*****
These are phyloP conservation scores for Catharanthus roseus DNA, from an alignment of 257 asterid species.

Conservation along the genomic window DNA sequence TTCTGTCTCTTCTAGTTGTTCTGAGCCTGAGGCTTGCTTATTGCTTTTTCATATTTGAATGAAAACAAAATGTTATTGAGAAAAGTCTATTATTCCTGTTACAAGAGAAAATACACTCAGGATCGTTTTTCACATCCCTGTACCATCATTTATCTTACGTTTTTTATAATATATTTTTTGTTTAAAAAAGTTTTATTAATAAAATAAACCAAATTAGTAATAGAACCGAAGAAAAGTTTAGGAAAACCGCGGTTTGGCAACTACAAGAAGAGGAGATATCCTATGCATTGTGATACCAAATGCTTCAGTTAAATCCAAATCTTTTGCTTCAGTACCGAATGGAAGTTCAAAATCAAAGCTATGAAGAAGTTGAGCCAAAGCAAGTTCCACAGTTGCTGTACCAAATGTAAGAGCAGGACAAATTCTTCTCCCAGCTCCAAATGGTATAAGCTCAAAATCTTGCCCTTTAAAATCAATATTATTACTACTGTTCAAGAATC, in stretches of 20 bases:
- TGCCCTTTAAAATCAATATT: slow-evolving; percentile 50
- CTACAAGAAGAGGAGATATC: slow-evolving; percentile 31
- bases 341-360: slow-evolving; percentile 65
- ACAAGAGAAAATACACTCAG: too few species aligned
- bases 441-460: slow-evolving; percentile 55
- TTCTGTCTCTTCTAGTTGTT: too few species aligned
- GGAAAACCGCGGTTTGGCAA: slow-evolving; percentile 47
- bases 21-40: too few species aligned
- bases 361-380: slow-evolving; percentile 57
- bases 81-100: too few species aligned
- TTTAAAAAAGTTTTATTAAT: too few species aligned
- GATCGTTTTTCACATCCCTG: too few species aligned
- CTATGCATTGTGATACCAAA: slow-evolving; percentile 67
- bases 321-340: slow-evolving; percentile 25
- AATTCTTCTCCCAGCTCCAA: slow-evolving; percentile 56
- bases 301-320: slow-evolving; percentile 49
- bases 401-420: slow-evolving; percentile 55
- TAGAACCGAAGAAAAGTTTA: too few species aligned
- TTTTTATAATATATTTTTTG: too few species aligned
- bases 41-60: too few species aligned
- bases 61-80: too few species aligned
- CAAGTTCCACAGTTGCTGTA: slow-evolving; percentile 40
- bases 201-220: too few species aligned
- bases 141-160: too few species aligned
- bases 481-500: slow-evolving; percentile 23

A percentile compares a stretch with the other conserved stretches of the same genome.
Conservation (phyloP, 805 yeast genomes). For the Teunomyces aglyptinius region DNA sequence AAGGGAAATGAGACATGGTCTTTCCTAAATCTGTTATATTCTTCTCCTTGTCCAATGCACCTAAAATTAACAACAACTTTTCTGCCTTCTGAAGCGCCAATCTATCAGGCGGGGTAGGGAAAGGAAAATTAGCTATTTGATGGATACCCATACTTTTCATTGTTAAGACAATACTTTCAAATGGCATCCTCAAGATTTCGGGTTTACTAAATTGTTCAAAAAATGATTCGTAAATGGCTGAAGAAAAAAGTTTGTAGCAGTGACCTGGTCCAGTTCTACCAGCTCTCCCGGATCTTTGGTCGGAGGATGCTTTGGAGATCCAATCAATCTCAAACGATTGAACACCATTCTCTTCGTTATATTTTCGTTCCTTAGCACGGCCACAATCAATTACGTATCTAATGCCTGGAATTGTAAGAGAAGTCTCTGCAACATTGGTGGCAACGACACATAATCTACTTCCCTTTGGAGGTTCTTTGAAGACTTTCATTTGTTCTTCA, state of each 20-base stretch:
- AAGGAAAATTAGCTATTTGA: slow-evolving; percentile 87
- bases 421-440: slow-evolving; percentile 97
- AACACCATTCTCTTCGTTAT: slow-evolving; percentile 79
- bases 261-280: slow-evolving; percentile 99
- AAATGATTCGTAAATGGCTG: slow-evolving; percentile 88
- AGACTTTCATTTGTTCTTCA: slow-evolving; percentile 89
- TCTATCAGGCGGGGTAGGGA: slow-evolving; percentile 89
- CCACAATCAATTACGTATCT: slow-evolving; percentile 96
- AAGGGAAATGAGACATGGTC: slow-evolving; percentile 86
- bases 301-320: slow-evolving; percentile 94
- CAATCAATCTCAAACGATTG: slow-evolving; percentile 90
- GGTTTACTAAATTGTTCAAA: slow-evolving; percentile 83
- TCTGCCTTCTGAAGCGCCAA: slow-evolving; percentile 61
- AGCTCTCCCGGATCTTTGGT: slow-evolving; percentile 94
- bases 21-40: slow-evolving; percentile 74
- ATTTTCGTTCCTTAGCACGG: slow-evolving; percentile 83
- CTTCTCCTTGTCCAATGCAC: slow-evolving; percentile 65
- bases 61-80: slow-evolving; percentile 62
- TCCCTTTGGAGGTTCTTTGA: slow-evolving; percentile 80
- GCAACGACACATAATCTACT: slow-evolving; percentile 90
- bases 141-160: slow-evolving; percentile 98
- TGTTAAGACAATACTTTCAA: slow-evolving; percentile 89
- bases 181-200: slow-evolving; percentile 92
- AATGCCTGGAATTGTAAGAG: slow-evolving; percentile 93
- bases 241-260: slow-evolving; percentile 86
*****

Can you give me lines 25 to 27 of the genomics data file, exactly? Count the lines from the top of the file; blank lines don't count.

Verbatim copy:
- bases 201-220: too few species aligned
- bases 141-160: too few species aligned
- bases 481-500: slow-evolving; percentile 23